With thousands of cases reported, and the World Health Organisation declaring it a global health emergency, the coronavirus has been making headlines. While the primary concern remains the spreading of the virus and healthcare for those infected, the potential effects on businesses are broader, says Padma Naidoo, General Manager: Advisory Services at ContinuitySA, Africa’s leading provider of business continuity and resilience services. “Organisations should consider both the direct and indirect impacts of the pandemic when evaluating whether they are prepared for the coronavirus.”
Should entry of the virus into the country be confirmed, what proactive measures will your organisation take to safeguard and support its employees? You may consider enhanced provision for hygiene at the workplace, awareness campaigns to help staff reduce their likelihood of contracting the virus, or even activating remote work to avoid having all staff members in one location.
Organisations need to be clear on how far they see their duty of care stretching. During the water crisis in Cape Town, some companies went to the point of planning how their employees would source water for domestic use. During a pandemic, you may, for example, need to consider what concessions the company would afford if schools were closed.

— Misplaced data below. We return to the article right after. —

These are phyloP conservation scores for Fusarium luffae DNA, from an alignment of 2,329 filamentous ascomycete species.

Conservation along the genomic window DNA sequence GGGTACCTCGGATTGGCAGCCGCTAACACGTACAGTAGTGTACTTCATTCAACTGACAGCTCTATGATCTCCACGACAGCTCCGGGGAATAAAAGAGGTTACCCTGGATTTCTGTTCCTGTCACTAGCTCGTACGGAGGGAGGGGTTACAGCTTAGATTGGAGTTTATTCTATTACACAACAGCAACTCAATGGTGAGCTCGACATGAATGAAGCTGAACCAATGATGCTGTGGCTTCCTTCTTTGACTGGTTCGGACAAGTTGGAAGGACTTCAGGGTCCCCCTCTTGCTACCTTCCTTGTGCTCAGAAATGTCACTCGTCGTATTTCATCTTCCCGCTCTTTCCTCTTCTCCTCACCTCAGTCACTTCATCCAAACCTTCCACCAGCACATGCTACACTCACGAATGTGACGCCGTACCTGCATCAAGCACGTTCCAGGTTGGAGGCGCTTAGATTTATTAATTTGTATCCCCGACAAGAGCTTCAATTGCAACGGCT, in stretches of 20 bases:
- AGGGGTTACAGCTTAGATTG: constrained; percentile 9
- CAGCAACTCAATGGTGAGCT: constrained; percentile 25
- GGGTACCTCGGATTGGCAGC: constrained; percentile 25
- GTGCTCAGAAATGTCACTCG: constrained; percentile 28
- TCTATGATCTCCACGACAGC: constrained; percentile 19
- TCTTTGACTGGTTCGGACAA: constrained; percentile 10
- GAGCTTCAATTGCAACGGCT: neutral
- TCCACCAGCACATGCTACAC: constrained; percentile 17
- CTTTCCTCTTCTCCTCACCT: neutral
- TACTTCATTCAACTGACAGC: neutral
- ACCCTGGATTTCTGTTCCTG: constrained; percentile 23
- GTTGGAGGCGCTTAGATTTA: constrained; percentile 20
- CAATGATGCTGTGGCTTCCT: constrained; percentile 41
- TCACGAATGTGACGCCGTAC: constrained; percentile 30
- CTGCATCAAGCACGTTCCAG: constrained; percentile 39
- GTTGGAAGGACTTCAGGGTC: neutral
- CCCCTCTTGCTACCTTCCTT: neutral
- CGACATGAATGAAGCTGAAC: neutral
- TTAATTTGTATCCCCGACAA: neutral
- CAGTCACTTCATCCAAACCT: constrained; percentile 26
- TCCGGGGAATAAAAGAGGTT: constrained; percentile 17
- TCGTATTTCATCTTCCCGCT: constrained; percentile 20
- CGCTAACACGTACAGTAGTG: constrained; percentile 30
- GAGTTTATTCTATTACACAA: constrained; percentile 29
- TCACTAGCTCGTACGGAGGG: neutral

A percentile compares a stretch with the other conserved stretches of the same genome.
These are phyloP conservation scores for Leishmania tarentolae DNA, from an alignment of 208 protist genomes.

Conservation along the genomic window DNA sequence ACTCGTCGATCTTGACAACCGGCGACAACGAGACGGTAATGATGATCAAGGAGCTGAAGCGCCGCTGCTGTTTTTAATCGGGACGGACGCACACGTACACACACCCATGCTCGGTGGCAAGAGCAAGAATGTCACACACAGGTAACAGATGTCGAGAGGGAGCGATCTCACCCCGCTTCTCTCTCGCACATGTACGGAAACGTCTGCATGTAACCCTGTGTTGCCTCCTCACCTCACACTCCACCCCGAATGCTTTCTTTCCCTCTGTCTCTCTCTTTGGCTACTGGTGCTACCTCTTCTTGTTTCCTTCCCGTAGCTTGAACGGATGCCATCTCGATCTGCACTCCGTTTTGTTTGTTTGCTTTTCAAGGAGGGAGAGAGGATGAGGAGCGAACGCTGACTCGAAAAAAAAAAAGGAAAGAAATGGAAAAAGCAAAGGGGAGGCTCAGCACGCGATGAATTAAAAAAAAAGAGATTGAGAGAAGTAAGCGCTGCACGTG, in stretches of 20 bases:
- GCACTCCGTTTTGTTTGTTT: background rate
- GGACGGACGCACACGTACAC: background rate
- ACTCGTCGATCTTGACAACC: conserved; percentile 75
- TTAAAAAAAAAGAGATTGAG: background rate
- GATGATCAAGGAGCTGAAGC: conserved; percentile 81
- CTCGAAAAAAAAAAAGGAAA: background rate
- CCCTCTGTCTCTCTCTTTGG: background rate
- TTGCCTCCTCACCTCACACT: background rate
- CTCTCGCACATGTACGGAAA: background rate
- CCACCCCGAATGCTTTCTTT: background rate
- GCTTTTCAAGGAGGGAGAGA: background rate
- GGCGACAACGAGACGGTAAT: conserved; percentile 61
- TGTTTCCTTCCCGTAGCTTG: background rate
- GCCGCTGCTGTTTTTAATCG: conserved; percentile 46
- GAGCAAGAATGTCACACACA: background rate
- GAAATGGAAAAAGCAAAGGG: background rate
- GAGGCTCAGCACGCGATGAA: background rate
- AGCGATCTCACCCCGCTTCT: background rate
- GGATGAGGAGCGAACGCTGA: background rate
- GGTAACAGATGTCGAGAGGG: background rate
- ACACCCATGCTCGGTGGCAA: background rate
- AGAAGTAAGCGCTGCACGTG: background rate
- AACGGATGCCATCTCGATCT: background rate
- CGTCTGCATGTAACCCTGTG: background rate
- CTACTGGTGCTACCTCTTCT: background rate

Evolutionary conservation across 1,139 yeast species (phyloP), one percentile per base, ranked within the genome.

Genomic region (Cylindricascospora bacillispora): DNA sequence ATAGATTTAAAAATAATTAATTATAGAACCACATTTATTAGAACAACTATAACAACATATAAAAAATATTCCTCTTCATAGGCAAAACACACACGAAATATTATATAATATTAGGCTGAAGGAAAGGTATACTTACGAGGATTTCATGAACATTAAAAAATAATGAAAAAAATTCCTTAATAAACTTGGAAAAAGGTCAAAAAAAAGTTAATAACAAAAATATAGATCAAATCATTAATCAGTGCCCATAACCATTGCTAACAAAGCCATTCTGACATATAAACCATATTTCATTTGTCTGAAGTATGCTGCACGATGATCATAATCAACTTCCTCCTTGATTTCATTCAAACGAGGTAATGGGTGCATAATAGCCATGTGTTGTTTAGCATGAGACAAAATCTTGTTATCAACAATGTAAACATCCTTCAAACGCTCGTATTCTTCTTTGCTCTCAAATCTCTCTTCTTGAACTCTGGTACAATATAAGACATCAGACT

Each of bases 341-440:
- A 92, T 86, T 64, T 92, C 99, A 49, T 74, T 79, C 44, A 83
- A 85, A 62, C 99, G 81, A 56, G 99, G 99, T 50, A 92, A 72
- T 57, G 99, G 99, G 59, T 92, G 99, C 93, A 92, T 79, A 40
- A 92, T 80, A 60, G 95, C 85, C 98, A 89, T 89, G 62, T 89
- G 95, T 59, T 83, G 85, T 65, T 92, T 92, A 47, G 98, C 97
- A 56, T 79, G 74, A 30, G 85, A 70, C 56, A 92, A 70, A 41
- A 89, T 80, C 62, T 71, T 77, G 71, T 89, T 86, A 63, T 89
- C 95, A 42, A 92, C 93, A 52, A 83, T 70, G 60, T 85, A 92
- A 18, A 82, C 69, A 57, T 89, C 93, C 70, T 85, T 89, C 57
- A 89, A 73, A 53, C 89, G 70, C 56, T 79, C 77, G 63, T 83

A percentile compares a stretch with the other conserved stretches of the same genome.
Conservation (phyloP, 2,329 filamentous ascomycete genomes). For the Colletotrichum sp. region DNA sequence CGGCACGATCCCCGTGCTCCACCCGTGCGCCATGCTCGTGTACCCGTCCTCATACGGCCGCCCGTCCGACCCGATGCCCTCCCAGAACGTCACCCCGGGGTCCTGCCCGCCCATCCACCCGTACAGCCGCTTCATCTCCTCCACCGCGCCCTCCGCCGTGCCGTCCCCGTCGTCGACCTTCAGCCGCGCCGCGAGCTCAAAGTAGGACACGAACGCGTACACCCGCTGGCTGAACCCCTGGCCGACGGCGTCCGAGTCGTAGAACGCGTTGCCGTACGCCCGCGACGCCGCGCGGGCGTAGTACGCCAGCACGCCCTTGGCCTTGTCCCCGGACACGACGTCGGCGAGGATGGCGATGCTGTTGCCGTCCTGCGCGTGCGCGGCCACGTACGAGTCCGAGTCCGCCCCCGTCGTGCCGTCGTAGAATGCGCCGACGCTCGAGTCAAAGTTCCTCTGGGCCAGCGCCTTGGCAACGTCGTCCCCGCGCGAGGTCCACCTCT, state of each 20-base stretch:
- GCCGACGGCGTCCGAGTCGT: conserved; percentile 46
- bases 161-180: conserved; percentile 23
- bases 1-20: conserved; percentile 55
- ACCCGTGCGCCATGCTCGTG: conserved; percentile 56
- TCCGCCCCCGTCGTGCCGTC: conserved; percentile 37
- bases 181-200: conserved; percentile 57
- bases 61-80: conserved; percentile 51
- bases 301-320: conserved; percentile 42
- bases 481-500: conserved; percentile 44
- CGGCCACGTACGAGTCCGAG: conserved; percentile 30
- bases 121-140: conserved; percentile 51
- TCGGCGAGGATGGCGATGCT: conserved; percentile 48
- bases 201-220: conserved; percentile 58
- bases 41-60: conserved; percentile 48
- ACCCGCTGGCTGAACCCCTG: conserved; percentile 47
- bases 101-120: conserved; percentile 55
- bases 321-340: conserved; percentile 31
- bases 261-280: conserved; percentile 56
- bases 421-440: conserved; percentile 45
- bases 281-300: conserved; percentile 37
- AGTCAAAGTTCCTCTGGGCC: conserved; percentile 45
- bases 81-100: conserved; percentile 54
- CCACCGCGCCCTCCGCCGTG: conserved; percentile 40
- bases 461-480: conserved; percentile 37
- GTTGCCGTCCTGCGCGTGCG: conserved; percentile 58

The indirect impacts of the virus (or any pandemic, for that matter) are far more complex and difficult to analyse. Economists have warned that the virus will have a ripple effect on business across the globe. Organisations therefore need to go beyond planning to deal with the virus itself, and explore the potential impacts on supply chains and, in some cases, demand. We have seen it in the past when the tsunami in Japan affected the ability of component manufacturers to deliver to factories elsewhere in the world, causing product shortages.
“In the interests of sustainability, organisations must have a strategy in place to reduce the impact of a pandemic on their ability to function,” she says. “Pandemics unfold in unpredictable ways, and proper planning is essential in ensuring that you are prepared. A well-constructed business continuity plan is particularly valuable when operating under unusual circumstances like this.”
She explains – It’s important to know which of your functions are critical, how much downtime you can accept, and what you require (at a bare minimum) to survive. With this information, management will be in a better position to make the right decisions during times of crisis. For example, if you do choose to disperse your workforce, do you know which staff you need to keep operational, whether your VPN can handle large volumes of remote work, which functions require team interaction and cannot be performed effectively remotely, and so on.
“Companies should seek to continuously improve their ability to anticipate a threat materialising, and quickly respond to it” she says. “If you don’t already have a plan for how to deal with the virus, or any future risk, be proactive and take the responsible steps to protect both your organisation and employees.”